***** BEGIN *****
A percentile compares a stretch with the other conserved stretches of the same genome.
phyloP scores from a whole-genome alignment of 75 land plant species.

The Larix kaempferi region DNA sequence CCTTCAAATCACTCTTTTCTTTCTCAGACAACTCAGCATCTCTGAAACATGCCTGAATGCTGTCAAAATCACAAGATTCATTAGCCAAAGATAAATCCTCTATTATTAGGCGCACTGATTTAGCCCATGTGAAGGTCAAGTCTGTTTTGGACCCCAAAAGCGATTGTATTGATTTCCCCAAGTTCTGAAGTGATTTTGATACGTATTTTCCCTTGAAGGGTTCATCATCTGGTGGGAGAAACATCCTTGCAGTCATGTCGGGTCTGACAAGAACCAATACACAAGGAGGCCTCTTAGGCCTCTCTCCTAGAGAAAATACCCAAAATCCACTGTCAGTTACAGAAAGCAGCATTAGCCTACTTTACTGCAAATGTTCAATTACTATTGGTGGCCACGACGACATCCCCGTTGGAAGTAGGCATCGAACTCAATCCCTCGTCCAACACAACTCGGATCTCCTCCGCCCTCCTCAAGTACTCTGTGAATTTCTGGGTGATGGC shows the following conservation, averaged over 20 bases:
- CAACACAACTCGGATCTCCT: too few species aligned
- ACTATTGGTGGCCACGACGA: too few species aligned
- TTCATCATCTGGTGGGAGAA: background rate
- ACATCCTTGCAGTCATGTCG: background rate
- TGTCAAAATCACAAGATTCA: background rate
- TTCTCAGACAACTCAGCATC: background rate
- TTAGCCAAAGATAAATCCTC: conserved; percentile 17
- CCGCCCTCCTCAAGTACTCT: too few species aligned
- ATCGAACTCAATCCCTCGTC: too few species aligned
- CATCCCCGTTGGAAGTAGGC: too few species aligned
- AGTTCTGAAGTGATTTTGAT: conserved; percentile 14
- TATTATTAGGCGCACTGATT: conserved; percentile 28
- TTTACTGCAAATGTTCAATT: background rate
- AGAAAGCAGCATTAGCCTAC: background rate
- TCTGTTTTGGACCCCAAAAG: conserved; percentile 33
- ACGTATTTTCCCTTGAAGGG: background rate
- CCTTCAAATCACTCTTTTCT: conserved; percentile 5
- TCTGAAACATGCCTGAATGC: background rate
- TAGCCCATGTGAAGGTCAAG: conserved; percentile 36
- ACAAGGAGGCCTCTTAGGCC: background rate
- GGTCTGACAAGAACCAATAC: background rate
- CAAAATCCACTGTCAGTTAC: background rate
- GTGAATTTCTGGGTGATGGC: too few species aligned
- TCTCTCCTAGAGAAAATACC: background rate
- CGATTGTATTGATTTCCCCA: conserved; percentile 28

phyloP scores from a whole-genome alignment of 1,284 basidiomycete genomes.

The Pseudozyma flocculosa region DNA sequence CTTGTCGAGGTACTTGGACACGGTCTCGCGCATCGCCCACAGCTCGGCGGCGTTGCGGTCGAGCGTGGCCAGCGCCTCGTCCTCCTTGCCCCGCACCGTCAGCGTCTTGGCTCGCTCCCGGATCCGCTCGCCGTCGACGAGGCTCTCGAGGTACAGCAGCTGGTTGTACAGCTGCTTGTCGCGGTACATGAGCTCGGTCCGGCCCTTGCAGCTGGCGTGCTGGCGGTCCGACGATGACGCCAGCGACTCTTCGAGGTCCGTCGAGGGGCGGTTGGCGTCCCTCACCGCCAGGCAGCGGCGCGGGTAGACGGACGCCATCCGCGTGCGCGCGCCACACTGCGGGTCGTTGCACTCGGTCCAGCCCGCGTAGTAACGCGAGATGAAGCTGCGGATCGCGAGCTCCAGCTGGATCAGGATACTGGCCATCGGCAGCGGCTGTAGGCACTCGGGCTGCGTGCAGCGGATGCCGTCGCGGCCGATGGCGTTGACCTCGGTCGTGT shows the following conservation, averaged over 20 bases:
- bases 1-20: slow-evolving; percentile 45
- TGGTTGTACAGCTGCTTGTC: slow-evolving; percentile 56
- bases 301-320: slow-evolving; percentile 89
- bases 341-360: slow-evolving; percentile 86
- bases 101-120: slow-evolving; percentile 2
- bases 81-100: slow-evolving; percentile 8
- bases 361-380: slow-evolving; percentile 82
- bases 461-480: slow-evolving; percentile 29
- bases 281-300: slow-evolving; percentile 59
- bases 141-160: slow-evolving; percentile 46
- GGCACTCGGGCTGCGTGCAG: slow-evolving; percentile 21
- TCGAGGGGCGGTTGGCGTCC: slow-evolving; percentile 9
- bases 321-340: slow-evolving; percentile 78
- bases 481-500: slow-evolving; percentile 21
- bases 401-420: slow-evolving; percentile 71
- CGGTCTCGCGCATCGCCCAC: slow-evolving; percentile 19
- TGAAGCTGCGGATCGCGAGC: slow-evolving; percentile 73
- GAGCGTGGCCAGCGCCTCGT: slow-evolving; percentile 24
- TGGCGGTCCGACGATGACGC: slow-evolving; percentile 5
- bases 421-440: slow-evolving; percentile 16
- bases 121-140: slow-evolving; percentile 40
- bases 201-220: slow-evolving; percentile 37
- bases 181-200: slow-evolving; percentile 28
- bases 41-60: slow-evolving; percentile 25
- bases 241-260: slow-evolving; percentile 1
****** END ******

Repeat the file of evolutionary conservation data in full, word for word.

A percentile compares a stretch with the other conserved stretches of the same genome.
phyloP scores from a whole-genome alignment of 75 land plant species.

The Larix kaempferi region DNA sequence CCTTCAAATCACTCTTTTCTTTCTCAGACAACTCAGCATCTCTGAAACATGCCTGAATGCTGTCAAAATCACAAGATTCATTAGCCAAAGATAAATCCTCTATTATTAGGCGCACTGATTTAGCCCATGTGAAGGTCAAGTCTGTTTTGGACCCCAAAAGCGATTGTATTGATTTCCCCAAGTTCTGAAGTGATTTTGATACGTATTTTCCCTTGAAGGGTTCATCATCTGGTGGGAGAAACATCCTTGCAGTCATGTCGGGTCTGACAAGAACCAATACACAAGGAGGCCTCTTAGGCCTCTCTCCTAGAGAAAATACCCAAAATCCACTGTCAGTTACAGAAAGCAGCATTAGCCTACTTTACTGCAAATGTTCAATTACTATTGGTGGCCACGACGACATCCCCGTTGGAAGTAGGCATCGAACTCAATCCCTCGTCCAACACAACTCGGATCTCCTCCGCCCTCCTCAAGTACTCTGTGAATTTCTGGGTGATGGC shows the following conservation, averaged over 20 bases:
- CAACACAACTCGGATCTCCT: too few species aligned
- ACTATTGGTGGCCACGACGA: too few species aligned
- TTCATCATCTGGTGGGAGAA: background rate
- ACATCCTTGCAGTCATGTCG: background rate
- TGTCAAAATCACAAGATTCA: background rate
- TTCTCAGACAACTCAGCATC: background rate
- TTAGCCAAAGATAAATCCTC: conserved; percentile 17
- CCGCCCTCCTCAAGTACTCT: too few species aligned
- ATCGAACTCAATCCCTCGTC: too few species aligned
- CATCCCCGTTGGAAGTAGGC: too few species aligned
- AGTTCTGAAGTGATTTTGAT: conserved; percentile 14
- TATTATTAGGCGCACTGATT: conserved; percentile 28
- TTTACTGCAAATGTTCAATT: background rate
- AGAAAGCAGCATTAGCCTAC: background rate
- TCTGTTTTGGACCCCAAAAG: conserved; percentile 33
- ACGTATTTTCCCTTGAAGGG: background rate
- CCTTCAAATCACTCTTTTCT: conserved; percentile 5
- TCTGAAACATGCCTGAATGC: background rate
- TAGCCCATGTGAAGGTCAAG: conserved; percentile 36
- ACAAGGAGGCCTCTTAGGCC: background rate
- GGTCTGACAAGAACCAATAC: background rate
- CAAAATCCACTGTCAGTTAC: background rate
- GTGAATTTCTGGGTGATGGC: too few species aligned
- TCTCTCCTAGAGAAAATACC: background rate
- CGATTGTATTGATTTCCCCA: conserved; percentile 28

phyloP scores from a whole-genome alignment of 1,284 basidiomycete genomes.

The Pseudozyma flocculosa region DNA sequence CTTGTCGAGGTACTTGGACACGGTCTCGCGCATCGCCCACAGCTCGGCGGCGTTGCGGTCGAGCGTGGCCAGCGCCTCGTCCTCCTTGCCCCGCACCGTCAGCGTCTTGGCTCGCTCCCGGATCCGCTCGCCGTCGACGAGGCTCTCGAGGTACAGCAGCTGGTTGTACAGCTGCTTGTCGCGGTACATGAGCTCGGTCCGGCCCTTGCAGCTGGCGTGCTGGCGGTCCGACGATGACGCCAGCGACTCTTCGAGGTCCGTCGAGGGGCGGTTGGCGTCCCTCACCGCCAGGCAGCGGCGCGGGTAGACGGACGCCATCCGCGTGCGCGCGCCACACTGCGGGTCGTTGCACTCGGTCCAGCCCGCGTAGTAACGCGAGATGAAGCTGCGGATCGCGAGCTCCAGCTGGATCAGGATACTGGCCATCGGCAGCGGCTGTAGGCACTCGGGCTGCGTGCAGCGGATGCCGTCGCGGCCGATGGCGTTGACCTCGGTCGTGT shows the following conservation, averaged over 20 bases:
- bases 1-20: slow-evolving; percentile 45
- TGGTTGTACAGCTGCTTGTC: slow-evolving; percentile 56
- bases 301-320: slow-evolving; percentile 89
- bases 341-360: slow-evolving; percentile 86
- bases 101-120: slow-evolving; percentile 2
- bases 81-100: slow-evolving; percentile 8
- bases 361-380: slow-evolving; percentile 82
- bases 461-480: slow-evolving; percentile 29
- bases 281-300: slow-evolving; percentile 59
- bases 141-160: slow-evolving; percentile 46
- GGCACTCGGGCTGCGTGCAG: slow-evolving; percentile 21
- TCGAGGGGCGGTTGGCGTCC: slow-evolving; percentile 9
- bases 321-340: slow-evolving; percentile 78
- bases 481-500: slow-evolving; percentile 21
- bases 401-420: slow-evolving; percentile 71
- CGGTCTCGCGCATCGCCCAC: slow-evolving; percentile 19
- TGAAGCTGCGGATCGCGAGC: slow-evolving; percentile 73
- GAGCGTGGCCAGCGCCTCGT: slow-evolving; percentile 24
- TGGCGGTCCGACGATGACGC: slow-evolving; percentile 5
- bases 421-440: slow-evolving; percentile 16
- bases 121-140: slow-evolving; percentile 40
- bases 201-220: slow-evolving; percentile 37
- bases 181-200: slow-evolving; percentile 28
- bases 41-60: slow-evolving; percentile 25
- bases 241-260: slow-evolving; percentile 1